Pestalotia Leaf Spot and Fruit Rot of Strawberry

Hands holding harvested strawberries. UF/IFAS Photo by Cristina Carriz

Pestalotiopsis-like fungi cause diseases on many different species of plants worldwide, including strawberry. The pathogen is not necessarily new to strawberry and was first reported causing fruit rot in Florida and Israel in the 1970s. However, during the 2018–19 and 2019–20 strawberry seasons, severe and unprecedented outbreaks were reported in Florida, characterized by symptoms on nearly all plant parts including roots, crowns, petioles, fruit, and leaves. This new 4-page publication of the UF/IFAS Plant Pathology Department describes the disease and its causal agent and briefly covers what is known about disease development and control practices. This document will provide valuable information to strawberry nursery and fruit production growers. Written by Juliana S. Baggio and Natalia A. Peres.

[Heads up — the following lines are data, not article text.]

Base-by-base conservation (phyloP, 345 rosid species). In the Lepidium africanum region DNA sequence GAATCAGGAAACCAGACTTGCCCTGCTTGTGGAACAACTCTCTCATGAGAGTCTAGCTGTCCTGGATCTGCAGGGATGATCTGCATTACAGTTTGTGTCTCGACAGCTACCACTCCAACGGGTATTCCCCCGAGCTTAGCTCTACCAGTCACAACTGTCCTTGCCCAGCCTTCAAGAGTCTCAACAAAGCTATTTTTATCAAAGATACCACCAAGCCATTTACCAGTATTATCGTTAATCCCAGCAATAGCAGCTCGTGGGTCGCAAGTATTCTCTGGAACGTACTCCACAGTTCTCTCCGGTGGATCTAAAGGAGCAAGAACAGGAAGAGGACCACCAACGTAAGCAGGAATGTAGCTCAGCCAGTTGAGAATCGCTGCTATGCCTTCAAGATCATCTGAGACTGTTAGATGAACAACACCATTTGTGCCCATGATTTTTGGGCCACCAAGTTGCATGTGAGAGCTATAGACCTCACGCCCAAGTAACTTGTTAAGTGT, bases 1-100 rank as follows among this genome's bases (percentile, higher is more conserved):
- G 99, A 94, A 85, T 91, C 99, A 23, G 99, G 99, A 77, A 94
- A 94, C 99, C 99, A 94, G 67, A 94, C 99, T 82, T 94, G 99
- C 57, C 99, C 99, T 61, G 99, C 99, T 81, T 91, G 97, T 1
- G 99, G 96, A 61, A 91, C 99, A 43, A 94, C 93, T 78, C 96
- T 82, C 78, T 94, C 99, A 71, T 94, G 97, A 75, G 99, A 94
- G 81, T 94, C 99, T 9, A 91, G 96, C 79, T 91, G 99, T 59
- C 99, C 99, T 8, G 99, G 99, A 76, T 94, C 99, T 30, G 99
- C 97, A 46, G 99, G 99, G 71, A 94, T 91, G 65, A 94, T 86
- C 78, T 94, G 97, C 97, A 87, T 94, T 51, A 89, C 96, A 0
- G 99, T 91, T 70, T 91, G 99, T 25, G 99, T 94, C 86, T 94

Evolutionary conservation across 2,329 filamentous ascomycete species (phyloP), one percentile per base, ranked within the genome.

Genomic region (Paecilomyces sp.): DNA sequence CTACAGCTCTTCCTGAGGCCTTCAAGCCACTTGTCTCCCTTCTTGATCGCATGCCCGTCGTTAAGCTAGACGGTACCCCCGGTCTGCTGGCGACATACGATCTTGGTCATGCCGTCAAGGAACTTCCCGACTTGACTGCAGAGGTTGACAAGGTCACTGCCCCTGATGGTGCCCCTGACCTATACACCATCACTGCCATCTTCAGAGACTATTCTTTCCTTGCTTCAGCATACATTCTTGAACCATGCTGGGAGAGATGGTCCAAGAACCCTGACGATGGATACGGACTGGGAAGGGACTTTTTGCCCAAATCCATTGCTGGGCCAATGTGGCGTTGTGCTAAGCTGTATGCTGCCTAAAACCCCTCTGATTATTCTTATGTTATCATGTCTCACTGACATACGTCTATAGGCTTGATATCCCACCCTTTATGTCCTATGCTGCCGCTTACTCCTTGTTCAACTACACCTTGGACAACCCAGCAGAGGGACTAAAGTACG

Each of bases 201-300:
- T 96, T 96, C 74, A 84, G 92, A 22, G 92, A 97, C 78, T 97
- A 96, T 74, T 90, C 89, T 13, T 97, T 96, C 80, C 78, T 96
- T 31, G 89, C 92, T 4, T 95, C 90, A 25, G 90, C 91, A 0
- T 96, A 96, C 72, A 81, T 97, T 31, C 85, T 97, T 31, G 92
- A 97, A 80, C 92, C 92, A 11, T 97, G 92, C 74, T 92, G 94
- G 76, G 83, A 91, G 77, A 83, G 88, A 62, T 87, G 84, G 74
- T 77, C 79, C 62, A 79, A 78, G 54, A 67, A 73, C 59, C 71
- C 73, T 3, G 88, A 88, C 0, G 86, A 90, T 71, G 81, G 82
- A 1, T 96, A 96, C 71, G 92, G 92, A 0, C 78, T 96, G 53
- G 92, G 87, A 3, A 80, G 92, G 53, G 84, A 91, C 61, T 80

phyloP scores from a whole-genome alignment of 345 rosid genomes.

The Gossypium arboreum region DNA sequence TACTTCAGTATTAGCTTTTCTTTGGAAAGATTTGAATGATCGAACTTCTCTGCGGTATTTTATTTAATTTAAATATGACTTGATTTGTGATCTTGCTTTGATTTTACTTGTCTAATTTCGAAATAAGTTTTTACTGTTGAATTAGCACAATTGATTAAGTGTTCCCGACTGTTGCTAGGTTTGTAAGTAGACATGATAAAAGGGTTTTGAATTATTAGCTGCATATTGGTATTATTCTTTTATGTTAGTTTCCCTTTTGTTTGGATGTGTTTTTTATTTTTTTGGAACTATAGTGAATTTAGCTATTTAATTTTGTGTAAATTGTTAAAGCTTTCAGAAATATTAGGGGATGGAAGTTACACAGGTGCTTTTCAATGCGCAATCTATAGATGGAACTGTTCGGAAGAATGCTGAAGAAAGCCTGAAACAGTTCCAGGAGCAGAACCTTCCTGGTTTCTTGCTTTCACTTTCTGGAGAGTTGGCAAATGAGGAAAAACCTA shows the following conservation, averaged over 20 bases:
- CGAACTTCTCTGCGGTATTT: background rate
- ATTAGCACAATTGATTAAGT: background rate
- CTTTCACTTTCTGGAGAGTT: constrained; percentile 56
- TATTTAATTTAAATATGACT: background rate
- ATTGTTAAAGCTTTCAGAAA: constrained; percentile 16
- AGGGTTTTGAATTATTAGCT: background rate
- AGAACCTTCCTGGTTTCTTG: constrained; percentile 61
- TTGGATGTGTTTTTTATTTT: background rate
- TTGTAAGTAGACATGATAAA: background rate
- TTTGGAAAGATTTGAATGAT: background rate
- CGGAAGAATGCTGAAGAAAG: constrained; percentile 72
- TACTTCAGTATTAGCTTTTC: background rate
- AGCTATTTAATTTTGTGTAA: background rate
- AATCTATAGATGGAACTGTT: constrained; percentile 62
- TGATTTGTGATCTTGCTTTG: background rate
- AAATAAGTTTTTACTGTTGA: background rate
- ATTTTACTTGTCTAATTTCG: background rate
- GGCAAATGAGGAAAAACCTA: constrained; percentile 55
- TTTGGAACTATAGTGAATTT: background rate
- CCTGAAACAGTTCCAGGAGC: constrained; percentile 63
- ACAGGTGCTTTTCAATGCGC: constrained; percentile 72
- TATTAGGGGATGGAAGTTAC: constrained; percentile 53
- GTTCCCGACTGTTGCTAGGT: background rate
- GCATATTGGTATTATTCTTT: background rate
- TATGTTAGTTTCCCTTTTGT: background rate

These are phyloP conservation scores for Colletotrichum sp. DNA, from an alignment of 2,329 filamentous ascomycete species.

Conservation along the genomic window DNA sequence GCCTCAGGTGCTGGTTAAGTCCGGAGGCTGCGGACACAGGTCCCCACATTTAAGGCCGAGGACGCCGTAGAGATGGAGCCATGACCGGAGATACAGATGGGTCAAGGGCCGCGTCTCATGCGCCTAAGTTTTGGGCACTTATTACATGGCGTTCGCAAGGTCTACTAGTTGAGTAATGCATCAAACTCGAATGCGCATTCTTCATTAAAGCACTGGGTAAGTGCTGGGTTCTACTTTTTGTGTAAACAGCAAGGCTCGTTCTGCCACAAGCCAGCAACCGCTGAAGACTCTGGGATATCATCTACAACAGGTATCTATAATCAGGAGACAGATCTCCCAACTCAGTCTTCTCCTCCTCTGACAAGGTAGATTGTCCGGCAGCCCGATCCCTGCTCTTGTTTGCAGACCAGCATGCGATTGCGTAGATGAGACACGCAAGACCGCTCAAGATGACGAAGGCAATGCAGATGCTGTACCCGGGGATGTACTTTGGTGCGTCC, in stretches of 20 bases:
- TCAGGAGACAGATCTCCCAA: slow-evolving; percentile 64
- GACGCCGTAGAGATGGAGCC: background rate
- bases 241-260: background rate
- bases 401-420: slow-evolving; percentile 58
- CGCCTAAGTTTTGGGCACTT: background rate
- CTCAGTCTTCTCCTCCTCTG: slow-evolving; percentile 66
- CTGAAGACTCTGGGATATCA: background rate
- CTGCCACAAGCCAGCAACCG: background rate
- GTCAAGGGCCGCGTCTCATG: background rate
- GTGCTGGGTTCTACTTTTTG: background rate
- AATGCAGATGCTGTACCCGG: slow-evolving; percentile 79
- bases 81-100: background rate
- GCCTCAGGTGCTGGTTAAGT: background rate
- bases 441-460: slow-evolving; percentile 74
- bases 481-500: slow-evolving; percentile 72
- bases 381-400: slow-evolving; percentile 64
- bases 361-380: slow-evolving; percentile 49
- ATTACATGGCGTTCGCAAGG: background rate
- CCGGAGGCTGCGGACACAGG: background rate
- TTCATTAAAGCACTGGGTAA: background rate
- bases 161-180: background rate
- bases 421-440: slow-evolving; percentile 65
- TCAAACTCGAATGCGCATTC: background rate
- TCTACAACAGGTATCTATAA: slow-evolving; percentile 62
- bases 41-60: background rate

https://edis.ifas.ufl.edu/pp357

Fusarium Wilt: A New Threat to Florida Lettuce Production

Pink-brown taproot discoloration caused by Fusarium oxysporum f.sp. lactucae (A). Iceberg field in the Everglades Agricultural Area (EAA) colonized by a wilting disease in the 2017– 2018 season identified as Fusarium wilt of lettuce (B). Credits: Germán Sandoya, UF/IFAS

Fusarium wilt of lettuce is a disease caused by the fungus Fusarium oxysporum f.sp. lactucae. The disease is present in all lettuce production areas worldwide. Recently this disease has been identified in Florida in localized fields. This new 4-page publication of the UF/IFAS Horticultural Sciences Department presents information about the disease, symptoms, and control measures useful to lettuce growers in Florida. Following these recommendations may help to avoid the spread of this fungus in muck soils at the Everglades Agricultural Area (EAA), where 90% of the lettuce in Florida is planted. Written by Germán V. Sandoya, Jesse J. Murray, Richard N. Raid, and Christian F. Miller.
https://edis.ifas.ufl.edu/hs1385